Pragmatism and contemporary planning theory 
Going beyond a communicative approach 
in The power of pragmatism
Abstract only
Log-in for full text

You are not authenticated to view the full text of this chapter or article.

manchesterhive requires a subscription or purchase to access the full text of books or journals - to see content that you/your institution should have access to, please log in through your library system or with your personal username and password.

If you are authenticated and think you should have access to this title, please contact your librarian.

Non-subscribers can freely search the site, view abstracts/extracts and download selected front and end matter. 

Institutions can purchase access to individual titles; please contact for pricing options.


If you have an access token for this content, you can redeem this via the link below:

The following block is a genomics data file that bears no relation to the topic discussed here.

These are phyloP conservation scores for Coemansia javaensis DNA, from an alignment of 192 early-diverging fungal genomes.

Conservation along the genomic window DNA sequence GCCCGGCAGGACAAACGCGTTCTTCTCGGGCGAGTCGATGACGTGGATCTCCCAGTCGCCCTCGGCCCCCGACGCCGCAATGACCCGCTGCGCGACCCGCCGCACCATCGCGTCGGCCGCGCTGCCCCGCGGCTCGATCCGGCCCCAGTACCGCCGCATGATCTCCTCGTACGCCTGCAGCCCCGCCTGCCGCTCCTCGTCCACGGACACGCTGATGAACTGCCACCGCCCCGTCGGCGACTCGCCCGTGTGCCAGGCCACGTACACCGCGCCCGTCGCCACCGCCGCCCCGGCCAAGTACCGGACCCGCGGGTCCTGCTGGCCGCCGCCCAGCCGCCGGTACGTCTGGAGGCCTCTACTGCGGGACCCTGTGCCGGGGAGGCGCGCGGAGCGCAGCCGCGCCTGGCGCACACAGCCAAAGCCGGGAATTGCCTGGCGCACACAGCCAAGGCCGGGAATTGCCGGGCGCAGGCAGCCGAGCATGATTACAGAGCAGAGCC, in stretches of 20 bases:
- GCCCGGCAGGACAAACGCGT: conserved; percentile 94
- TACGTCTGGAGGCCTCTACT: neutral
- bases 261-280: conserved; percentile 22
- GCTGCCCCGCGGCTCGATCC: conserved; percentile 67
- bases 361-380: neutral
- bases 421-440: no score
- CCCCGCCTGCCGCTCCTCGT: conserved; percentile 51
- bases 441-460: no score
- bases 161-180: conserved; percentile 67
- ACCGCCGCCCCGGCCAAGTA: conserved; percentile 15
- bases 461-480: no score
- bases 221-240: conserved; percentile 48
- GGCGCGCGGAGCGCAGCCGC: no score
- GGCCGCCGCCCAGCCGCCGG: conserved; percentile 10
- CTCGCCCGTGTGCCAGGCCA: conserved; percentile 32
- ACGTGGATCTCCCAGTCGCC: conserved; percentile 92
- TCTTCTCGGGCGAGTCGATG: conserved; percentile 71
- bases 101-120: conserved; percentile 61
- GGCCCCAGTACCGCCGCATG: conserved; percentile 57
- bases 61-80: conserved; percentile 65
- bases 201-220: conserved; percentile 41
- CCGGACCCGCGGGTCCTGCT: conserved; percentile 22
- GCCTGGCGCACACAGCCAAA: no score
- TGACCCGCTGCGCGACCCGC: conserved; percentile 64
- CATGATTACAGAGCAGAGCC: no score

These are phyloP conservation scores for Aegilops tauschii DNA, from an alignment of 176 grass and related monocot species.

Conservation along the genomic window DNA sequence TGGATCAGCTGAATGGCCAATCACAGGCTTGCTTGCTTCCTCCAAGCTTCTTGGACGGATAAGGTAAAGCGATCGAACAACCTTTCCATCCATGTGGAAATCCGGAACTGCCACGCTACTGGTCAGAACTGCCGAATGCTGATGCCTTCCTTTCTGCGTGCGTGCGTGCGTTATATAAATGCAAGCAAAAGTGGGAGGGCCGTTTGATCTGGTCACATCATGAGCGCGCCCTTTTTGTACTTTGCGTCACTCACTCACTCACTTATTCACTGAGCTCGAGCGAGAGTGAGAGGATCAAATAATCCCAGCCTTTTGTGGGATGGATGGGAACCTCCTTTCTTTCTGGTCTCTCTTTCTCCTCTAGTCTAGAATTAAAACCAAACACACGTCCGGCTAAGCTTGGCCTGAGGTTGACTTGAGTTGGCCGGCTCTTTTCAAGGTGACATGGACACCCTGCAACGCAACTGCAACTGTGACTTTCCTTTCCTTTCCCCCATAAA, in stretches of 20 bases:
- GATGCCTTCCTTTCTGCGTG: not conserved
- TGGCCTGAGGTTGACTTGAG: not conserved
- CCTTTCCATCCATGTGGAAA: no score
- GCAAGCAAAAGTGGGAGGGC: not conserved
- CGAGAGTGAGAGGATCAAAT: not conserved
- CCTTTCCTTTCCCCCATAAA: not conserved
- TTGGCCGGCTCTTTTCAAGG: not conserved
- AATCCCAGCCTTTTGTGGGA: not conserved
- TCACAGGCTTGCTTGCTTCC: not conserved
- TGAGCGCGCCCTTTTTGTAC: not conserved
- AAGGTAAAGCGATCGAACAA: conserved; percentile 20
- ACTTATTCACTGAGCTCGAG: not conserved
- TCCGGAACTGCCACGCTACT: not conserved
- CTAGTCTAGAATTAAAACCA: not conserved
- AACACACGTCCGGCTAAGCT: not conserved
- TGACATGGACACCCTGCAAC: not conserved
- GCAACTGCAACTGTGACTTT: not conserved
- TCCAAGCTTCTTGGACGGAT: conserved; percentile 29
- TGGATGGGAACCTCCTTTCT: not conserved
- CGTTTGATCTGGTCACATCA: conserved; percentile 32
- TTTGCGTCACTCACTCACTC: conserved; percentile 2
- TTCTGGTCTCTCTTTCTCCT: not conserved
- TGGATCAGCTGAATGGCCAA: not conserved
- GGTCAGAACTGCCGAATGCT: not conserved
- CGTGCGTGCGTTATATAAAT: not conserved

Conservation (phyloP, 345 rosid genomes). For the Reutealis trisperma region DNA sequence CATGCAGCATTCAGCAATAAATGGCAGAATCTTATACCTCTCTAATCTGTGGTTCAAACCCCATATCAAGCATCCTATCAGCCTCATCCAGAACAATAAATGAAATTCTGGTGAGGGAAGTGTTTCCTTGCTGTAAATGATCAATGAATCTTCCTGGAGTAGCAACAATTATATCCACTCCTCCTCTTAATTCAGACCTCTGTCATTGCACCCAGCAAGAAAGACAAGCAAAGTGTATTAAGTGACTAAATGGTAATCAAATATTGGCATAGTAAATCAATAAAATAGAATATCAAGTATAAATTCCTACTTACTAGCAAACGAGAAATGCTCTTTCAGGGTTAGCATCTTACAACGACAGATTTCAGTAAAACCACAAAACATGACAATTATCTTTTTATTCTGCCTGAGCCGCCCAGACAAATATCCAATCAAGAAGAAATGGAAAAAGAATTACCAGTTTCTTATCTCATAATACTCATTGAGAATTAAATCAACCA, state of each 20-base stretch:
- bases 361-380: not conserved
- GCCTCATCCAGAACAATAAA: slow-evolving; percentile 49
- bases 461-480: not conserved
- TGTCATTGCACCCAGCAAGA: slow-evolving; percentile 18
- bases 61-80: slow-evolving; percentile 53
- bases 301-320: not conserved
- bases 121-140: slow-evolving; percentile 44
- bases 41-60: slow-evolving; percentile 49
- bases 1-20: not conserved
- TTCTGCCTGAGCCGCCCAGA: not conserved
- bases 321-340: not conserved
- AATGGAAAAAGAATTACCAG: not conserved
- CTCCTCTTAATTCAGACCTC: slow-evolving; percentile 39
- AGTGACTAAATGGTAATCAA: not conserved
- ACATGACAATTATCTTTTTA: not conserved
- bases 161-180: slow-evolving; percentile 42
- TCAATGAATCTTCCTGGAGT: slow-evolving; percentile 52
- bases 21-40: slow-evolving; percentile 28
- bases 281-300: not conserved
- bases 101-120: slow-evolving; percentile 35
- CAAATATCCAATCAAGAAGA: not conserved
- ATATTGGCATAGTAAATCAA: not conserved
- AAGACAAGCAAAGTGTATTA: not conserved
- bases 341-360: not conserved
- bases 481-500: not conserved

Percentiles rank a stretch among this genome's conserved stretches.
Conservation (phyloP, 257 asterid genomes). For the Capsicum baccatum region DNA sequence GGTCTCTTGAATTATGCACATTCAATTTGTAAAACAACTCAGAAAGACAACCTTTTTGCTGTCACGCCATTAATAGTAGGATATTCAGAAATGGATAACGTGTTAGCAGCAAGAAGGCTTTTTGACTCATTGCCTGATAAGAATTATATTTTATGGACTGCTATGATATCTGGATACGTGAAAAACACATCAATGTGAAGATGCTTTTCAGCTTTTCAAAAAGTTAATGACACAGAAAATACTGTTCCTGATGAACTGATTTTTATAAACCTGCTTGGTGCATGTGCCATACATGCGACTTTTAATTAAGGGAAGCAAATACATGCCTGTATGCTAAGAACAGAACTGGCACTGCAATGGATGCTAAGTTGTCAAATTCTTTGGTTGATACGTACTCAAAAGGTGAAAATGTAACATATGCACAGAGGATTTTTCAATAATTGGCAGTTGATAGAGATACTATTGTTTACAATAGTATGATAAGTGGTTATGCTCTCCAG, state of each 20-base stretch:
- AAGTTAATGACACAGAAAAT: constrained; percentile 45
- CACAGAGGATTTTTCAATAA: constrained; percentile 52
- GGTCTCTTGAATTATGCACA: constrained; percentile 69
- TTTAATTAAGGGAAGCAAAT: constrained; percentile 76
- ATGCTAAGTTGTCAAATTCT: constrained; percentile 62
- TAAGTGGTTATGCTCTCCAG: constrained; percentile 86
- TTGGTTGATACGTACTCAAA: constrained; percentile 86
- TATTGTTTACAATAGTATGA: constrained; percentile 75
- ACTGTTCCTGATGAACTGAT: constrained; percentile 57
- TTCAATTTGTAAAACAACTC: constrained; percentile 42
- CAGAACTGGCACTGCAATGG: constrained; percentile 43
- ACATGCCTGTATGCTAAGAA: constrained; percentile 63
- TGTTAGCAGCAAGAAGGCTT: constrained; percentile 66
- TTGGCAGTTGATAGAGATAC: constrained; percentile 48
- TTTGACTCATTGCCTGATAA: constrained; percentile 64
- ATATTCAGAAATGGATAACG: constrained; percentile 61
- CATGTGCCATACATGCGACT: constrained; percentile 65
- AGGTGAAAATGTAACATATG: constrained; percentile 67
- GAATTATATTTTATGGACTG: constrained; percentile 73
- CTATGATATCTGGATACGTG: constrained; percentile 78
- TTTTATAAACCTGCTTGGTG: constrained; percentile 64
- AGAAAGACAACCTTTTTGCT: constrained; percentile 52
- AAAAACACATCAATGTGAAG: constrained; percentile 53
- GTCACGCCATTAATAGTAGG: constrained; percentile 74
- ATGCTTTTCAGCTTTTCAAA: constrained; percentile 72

Redeem token

This chapter makes the case for pragmatist philosophy in planning theory and practice. I argue that pragmatism can help us to understand trends in contemporary planning theory, as well as develop a more promising future direction. The chapter introduces the two major branches of contemporary planning theory: (1) communicative planning and (2) radical planning. I explore how pragmatic planning can go beyond some of the limits of communicative approaches while also embracing the insights of radical planning. Emphasising early pragmatists’ emphasis on lived experience and the importance of pluralism, the chapter argues that pragmatism can connect different ideas in contemporary planning theory with great potential for practice, improving outcomes for publics.

The power of pragmatism

Knowledge production and social inquiry

Editors: Jane Wills and Robert W. Lake


All Time Past Year Past 30 Days
Abstract Views 60 60 13
Full Text Views 0 0 0
PDF Downloads 0 0 0